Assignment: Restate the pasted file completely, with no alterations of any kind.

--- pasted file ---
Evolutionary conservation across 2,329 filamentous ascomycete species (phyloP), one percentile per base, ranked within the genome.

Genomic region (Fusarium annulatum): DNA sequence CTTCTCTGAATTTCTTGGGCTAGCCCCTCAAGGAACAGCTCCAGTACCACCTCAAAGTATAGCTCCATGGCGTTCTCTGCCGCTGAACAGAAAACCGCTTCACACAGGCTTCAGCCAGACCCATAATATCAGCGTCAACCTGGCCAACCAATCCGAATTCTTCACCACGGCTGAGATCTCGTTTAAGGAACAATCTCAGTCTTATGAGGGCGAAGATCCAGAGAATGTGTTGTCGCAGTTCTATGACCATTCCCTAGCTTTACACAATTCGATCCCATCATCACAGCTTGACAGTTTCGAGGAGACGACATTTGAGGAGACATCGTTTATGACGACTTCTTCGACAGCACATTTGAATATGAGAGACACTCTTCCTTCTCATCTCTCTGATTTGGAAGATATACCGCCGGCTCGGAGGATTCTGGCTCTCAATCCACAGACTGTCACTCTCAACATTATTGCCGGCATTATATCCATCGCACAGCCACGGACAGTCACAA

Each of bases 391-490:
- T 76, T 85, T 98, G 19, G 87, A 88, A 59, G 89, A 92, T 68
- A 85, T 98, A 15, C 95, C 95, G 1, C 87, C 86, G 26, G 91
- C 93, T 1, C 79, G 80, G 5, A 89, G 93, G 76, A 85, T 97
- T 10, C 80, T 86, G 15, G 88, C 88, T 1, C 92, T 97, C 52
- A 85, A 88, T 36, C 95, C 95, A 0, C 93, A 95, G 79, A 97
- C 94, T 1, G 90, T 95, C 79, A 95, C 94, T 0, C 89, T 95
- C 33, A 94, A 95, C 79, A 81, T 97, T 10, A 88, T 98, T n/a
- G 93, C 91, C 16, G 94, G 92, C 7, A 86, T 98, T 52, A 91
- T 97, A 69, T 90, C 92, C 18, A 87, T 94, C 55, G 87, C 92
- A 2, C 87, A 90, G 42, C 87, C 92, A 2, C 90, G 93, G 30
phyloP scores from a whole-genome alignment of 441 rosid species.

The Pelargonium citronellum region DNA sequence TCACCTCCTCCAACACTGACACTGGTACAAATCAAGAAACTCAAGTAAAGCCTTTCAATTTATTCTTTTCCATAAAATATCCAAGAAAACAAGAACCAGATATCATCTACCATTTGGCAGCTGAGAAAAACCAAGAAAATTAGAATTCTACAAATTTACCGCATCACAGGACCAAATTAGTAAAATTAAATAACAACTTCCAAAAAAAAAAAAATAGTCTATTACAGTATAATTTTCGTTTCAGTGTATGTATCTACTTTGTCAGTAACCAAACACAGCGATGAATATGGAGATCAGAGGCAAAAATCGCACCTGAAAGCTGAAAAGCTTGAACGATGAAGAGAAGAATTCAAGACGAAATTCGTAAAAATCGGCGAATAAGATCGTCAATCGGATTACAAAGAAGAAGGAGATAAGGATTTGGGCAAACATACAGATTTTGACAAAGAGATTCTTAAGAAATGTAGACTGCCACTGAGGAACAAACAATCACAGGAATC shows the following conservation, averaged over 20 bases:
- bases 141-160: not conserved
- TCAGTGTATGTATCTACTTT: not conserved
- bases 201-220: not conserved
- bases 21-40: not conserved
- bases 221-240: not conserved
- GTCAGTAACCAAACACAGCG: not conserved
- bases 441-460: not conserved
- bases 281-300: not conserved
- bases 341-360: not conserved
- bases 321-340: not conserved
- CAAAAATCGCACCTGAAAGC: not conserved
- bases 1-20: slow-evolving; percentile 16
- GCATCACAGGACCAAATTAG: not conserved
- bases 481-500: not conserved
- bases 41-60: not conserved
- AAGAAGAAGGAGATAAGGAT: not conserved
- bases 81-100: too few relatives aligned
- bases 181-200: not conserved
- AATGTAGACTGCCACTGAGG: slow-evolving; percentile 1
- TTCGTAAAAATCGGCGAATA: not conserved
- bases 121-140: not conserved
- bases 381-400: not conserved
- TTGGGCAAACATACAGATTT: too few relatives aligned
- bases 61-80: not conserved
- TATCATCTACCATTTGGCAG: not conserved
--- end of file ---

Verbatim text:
Evolutionary conservation across 2,329 filamentous ascomycete species (phyloP), one percentile per base, ranked within the genome.

Genomic region (Fusarium annulatum): DNA sequence CTTCTCTGAATTTCTTGGGCTAGCCCCTCAAGGAACAGCTCCAGTACCACCTCAAAGTATAGCTCCATGGCGTTCTCTGCCGCTGAACAGAAAACCGCTTCACACAGGCTTCAGCCAGACCCATAATATCAGCGTCAACCTGGCCAACCAATCCGAATTCTTCACCACGGCTGAGATCTCGTTTAAGGAACAATCTCAGTCTTATGAGGGCGAAGATCCAGAGAATGTGTTGTCGCAGTTCTATGACCATTCCCTAGCTTTACACAATTCGATCCCATCATCACAGCTTGACAGTTTCGAGGAGACGACATTTGAGGAGACATCGTTTATGACGACTTCTTCGACAGCACATTTGAATATGAGAGACACTCTTCCTTCTCATCTCTCTGATTTGGAAGATATACCGCCGGCTCGGAGGATTCTGGCTCTCAATCCACAGACTGTCACTCTCAACATTATTGCCGGCATTATATCCATCGCACAGCCACGGACAGTCACAA

Each of bases 391-490:
- T 76, T 85, T 98, G 19, G 87, A 88, A 59, G 89, A 92, T 68
- A 85, T 98, A 15, C 95, C 95, G 1, C 87, C 86, G 26, G 91
- C 93, T 1, C 79, G 80, G 5, A 89, G 93, G 76, A 85, T 97
- T 10, C 80, T 86, G 15, G 88, C 88, T 1, C 92, T 97, C 52
- A 85, A 88, T 36, C 95, C 95, A 0, C 93, A 95, G 79, A 97
- C 94, T 1, G 90, T 95, C 79, A 95, C 94, T 0, C 89, T 95
- C 33, A 94, A 95, C 79, A 81, T 97, T 10, A 88, T 98, T n/a
- G 93, C 91, C 16, G 94, G 92, C 7, A 86, T 98, T 52, A 91
- T 97, A 69, T 90, C 92, C 18, A 87, T 94, C 55, G 87, C 92
- A 2, C 87, A 90, G 42, C 87, C 92, A 2, C 90, G 93, G 30
phyloP scores from a whole-genome alignment of 441 rosid species.

The Pelargonium citronellum region DNA sequence TCACCTCCTCCAACACTGACACTGGTACAAATCAAGAAACTCAAGTAAAGCCTTTCAATTTATTCTTTTCCATAAAATATCCAAGAAAACAAGAACCAGATATCATCTACCATTTGGCAGCTGAGAAAAACCAAGAAAATTAGAATTCTACAAATTTACCGCATCACAGGACCAAATTAGTAAAATTAAATAACAACTTCCAAAAAAAAAAAAATAGTCTATTACAGTATAATTTTCGTTTCAGTGTATGTATCTACTTTGTCAGTAACCAAACACAGCGATGAATATGGAGATCAGAGGCAAAAATCGCACCTGAAAGCTGAAAAGCTTGAACGATGAAGAGAAGAATTCAAGACGAAATTCGTAAAAATCGGCGAATAAGATCGTCAATCGGATTACAAAGAAGAAGGAGATAAGGATTTGGGCAAACATACAGATTTTGACAAAGAGATTCTTAAGAAATGTAGACTGCCACTGAGGAACAAACAATCACAGGAATC shows the following conservation, averaged over 20 bases:
- bases 141-160: not conserved
- TCAGTGTATGTATCTACTTT: not conserved
- bases 201-220: not conserved
- bases 21-40: not conserved
- bases 221-240: not conserved
- GTCAGTAACCAAACACAGCG: not conserved
- bases 441-460: not conserved
- bases 281-300: not conserved
- bases 341-360: not conserved
- bases 321-340: not conserved
- CAAAAATCGCACCTGAAAGC: not conserved
- bases 1-20: slow-evolving; percentile 16
- GCATCACAGGACCAAATTAG: not conserved
- bases 481-500: not conserved
- bases 41-60: not conserved
- AAGAAGAAGGAGATAAGGAT: not conserved
- bases 81-100: too few relatives aligned
- bases 181-200: not conserved
- AATGTAGACTGCCACTGAGG: slow-evolving; percentile 1
- TTCGTAAAAATCGGCGAATA: not conserved
- bases 121-140: not conserved
- bases 381-400: not conserved
- TTGGGCAAACATACAGATTT: too few relatives aligned
- bases 61-80: not conserved
- TATCATCTACCATTTGGCAG: not conserved